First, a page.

“Guccifer” and the Myth of the Secure Server

Recent claims from “Guccifer,” the Romanian hacker who allegedly accessed then-secretary-of-state Hillary Clinton’s supposedly “secure” email server and posted classified emails to the Internet, have brought into question exactly how “secure servers” are defined and whether they actually exist.

Expert corner submission by: Art Gilliland, Skyport Systems

Expert corner submission by: Art Gilliland, Skyport Systems

Though enterprises and government entities take stringent measures to protect their perimeters, their server farms and the files and workloads in them, can the actual server itself ever be said to be truly secure?

The simple answer is best framed in terms of the two most pressing challenges that organizations face. First, the adversaries have economic advantages when it comes to investment and risk. Second, the current approach to protection and security is fundamentally flawed. While most organizations have little ability to impact the first challenge, all of us can focus on addressing the second.

Currently, organizations follow two basic approaches to enforcing security. First, they build a security perimeter around the systems they are trying to protect. This protective wall controls what is allowed in and out. The other approach they also take is to put protective software (agents) on every device in their environment. These two approaches together attempt to build the security environment they need. Sadly, both fail because they either create too much complexity, so they make mistakes or, in the case of agents, they damage performance enough that employees turn off necessary functionality. Agents also have the challenge that they are typically as vulnerable as the applications they are protecting. Either way, the bad guys take advantage of the gaps and walk in through the digital doors and windows left open by these flawed approaches.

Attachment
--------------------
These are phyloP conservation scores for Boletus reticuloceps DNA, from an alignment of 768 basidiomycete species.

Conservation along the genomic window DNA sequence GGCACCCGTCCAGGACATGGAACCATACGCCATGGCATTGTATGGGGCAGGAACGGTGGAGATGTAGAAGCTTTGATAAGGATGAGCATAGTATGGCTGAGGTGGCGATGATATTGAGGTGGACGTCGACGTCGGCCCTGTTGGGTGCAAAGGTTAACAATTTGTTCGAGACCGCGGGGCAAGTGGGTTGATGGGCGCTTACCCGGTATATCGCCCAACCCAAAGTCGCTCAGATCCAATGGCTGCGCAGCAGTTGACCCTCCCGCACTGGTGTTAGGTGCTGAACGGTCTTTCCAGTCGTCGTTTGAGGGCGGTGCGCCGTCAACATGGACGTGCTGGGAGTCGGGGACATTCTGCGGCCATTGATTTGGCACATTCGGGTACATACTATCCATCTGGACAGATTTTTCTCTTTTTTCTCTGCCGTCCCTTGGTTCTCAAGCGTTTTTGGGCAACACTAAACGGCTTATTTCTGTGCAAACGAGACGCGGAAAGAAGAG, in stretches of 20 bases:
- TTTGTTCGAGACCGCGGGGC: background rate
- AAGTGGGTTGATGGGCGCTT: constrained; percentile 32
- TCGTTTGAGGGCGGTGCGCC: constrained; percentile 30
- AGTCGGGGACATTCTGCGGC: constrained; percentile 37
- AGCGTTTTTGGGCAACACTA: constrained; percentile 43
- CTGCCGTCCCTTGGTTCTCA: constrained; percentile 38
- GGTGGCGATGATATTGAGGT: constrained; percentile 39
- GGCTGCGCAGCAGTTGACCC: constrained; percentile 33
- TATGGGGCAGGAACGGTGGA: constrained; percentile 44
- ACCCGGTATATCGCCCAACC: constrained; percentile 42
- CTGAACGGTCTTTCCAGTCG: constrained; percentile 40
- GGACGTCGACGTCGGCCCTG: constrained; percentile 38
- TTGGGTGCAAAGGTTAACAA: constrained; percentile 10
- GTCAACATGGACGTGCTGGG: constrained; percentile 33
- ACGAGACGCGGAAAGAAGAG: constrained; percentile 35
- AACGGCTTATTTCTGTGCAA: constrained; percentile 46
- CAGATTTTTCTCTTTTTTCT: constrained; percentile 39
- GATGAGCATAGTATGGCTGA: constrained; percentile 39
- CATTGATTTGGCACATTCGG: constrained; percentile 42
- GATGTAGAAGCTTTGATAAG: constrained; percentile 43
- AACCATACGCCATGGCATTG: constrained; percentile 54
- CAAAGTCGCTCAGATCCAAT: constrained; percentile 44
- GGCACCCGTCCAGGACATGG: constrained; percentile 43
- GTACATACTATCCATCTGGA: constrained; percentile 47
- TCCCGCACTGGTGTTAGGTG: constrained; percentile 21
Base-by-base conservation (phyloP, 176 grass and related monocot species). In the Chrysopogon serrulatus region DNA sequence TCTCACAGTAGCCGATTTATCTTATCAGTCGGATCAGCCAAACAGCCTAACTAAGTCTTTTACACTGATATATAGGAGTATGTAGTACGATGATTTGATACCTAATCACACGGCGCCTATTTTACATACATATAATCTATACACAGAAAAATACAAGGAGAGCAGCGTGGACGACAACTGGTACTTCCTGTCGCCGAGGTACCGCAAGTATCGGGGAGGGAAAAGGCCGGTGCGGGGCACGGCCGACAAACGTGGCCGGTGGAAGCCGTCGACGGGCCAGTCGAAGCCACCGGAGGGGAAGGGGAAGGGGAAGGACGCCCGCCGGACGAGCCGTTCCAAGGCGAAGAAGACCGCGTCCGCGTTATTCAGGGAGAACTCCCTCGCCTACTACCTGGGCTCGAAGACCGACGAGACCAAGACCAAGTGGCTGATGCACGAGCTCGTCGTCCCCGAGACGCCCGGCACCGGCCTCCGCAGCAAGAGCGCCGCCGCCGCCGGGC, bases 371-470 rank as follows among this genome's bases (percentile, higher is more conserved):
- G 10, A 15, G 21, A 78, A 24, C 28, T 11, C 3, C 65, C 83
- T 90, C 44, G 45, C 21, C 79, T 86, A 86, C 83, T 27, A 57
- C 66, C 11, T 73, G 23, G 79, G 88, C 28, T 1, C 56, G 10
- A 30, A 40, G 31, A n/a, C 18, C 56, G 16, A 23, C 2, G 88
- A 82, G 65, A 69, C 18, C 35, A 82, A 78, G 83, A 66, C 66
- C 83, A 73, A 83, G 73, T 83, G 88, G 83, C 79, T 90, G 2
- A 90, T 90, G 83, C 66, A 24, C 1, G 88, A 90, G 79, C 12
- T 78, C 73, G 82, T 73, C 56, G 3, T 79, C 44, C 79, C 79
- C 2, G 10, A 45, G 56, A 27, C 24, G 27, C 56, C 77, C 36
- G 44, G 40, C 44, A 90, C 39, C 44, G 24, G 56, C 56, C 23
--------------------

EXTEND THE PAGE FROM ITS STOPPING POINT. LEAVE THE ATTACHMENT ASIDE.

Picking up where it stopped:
The industry needs to fundamentally rethink the way in which security is delivered. Organizations should consider building secure platforms for their most valuable infrastructure. This differentiation of security will allow organizations to reach a higher level of security for the areas that matter and potentially save money on the rest of the infrastructure. A secure platform should customize the power of perimeter security for every application, but be able to deliver that power without damaging the performance of the application, nor sharing its vulnerability. It is time to re-platform for security.

The characteristics of a secure platform are well known, the challenge has been building and maintaining the required components. It is not only difficult to build and integrate all of the tools, but making the system easy to operate long term has been a challenge.

To build a secure environment, organizations will need to ensure the following characteristics can be achieved:

  • A resilient and self-healing platform – The threat of rootkits and system level breaches has only increased in recent times. A system must recognize when it has been compromised and either repair itself to a provable and known good status or report that it is infected and quarantine itself.
  • Software and system interactions based on Zero-Trust – Most systems today start by trusting all connections and must be told not to trust certain interactions. Systems built on zero trust must be told which connections and interactions are acceptable.
  • Monitored and audited environment – Not only should we track the system health and any administrative changes which were made, but also have forensically valuable visibility into all interactions for the applications that are running. This collection of information makes it possible for administrators to see policy in action and identify where and when policy changes are needed.
  • Tightly-controlled administrative rights – Administrators need to be given extreme access to systems in order to set them up and make changes, however these rights are often exploited by external and internal adversaries. Managing and monitoring administrative controls well is critical to a secure system.
  • Integrated and easy to use – The primary vector for breaches is for the adversary to leverage human error and mistakes in configuration. The more integrated the platform and the easier the system is to manage and use, the fewer human errors will occur.

From the information we have to date not only on the breach of the Clinton email server, but also the Bangladeshi SWIFT server, many of the above requirements were not met.

Designing security into our systems has been a topic of conversation for decades, and yet we still fail to do it. Why? The computers, operating systems and software we use were designed to be open and to integrate “easily”. This is fantastic for speed and flexibility, but horrible for security. To secure this type of environment, organizations need to close all of the windows and doors, ensure they are locked and hope they didn’t miss anything. Guess what, we miss stuff.

While the need for the depth of security may not always be economically appropriate, for those servers and systems that really matter because they house the most important processes or information in an organization. Building security in from the ground up, helping to avoid human error should be considered essential.